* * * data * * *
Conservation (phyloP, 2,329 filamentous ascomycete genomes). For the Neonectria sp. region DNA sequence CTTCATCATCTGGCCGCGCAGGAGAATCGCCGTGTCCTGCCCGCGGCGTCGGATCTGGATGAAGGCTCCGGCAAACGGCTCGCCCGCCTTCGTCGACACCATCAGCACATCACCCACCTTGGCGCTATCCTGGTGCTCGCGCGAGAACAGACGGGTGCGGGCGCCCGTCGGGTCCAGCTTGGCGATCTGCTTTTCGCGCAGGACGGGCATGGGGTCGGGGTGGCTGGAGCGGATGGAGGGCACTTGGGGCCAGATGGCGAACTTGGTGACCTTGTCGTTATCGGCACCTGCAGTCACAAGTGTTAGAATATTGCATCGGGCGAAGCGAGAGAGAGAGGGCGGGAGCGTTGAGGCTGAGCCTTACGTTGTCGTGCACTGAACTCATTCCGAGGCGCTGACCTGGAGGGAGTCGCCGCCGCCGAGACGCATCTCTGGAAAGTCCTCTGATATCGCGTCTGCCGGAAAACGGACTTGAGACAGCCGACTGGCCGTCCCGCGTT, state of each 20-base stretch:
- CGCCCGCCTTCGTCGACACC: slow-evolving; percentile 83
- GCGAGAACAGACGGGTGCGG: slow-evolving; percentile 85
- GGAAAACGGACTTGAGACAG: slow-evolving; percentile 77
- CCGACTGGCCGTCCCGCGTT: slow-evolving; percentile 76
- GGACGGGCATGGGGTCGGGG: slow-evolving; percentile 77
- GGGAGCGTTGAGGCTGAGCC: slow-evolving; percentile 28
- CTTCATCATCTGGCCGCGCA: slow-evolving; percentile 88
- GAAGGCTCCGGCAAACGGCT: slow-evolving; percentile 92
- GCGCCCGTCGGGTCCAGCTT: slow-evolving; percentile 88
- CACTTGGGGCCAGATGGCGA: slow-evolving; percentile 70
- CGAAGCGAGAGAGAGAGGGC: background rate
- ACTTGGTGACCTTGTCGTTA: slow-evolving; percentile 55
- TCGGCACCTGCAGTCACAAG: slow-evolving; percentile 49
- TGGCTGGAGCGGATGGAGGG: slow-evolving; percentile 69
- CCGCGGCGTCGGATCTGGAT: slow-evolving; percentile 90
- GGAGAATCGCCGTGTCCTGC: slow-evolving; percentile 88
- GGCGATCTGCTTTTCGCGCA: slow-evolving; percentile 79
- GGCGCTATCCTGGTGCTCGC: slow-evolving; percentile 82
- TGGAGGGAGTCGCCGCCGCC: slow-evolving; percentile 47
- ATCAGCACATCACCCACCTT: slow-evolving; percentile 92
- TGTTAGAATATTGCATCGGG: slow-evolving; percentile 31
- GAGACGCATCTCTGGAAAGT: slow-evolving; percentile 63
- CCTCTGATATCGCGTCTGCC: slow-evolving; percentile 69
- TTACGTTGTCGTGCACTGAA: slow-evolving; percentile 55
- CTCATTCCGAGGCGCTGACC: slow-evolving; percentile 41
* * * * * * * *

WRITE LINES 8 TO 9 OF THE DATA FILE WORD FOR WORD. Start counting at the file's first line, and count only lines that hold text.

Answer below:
- CTTCATCATCTGGCCGCGCA: slow-evolving; percentile 88
- GAAGGCTCCGGCAAACGGCT: slow-evolving; percentile 92